With pedigree stretching back to the Romans, Mark Beech explores the city of Chichester to find out if it really is the smartest place in Sussex
hichester, whisper it, even though everyone already knows, is actually rather chic. Which represents something of an achievement for a doughty English cathedral town with a noble pedigree stretching back to the Romans. It’s an elegant small city on the river Lavant at the head of its own harbour and appropriately enough it is twinned with the lovely Chartres in France. Thanks to its cathedral then, surrounded by a charming array of 18th-century houses, a lively theatre, distinctive art gallery, brand new local museum and some diverting shops, the county town of West Sussex is truly remarkable.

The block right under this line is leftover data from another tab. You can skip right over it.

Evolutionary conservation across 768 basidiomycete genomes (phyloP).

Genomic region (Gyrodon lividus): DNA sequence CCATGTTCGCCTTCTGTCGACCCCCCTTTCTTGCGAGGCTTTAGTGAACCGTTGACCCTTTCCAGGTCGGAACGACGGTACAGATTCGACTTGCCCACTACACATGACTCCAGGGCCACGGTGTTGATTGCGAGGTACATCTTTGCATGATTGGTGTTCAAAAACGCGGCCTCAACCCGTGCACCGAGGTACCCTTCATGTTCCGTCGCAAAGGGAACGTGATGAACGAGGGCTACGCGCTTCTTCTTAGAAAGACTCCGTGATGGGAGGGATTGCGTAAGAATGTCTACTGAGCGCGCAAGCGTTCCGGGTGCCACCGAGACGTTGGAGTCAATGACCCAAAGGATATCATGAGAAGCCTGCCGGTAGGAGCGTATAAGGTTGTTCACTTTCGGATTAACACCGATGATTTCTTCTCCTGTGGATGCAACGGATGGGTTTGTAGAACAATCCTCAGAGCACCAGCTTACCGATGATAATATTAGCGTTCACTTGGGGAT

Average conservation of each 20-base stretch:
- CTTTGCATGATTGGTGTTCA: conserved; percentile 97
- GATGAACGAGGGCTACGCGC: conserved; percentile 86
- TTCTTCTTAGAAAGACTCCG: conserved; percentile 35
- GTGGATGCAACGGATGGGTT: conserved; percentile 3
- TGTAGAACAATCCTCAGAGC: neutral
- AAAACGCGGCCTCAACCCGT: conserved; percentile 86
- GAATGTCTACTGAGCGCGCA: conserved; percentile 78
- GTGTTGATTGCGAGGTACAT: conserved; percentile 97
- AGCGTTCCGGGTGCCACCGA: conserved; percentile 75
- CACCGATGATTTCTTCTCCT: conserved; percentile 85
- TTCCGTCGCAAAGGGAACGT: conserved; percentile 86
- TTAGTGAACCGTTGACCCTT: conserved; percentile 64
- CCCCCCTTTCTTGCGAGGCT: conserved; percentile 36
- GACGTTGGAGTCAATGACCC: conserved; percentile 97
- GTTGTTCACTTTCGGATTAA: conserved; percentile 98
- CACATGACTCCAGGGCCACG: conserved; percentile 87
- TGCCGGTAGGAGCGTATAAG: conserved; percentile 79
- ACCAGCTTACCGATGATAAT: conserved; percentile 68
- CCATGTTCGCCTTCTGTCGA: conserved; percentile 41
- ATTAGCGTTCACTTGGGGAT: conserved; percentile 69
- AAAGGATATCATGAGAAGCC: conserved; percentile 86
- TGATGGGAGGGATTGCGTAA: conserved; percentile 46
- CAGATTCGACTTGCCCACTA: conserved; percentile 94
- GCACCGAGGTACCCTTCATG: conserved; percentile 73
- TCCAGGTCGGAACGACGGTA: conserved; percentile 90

The Romans called their fort here Noviomagus, apparently translating into Latin a British name for the place that meant “new fields”. And these days there are pastures new a-plenty ready and waiting to be discovered within its ancient walls. Under the Anglo-Saxons it became the capital of the Kingdom of Sussex, roughly the same land area as contemporary East and West Sussex, and it was called Cissecaster (hence Chichester) after the invaders’ supposed leader Cissa.
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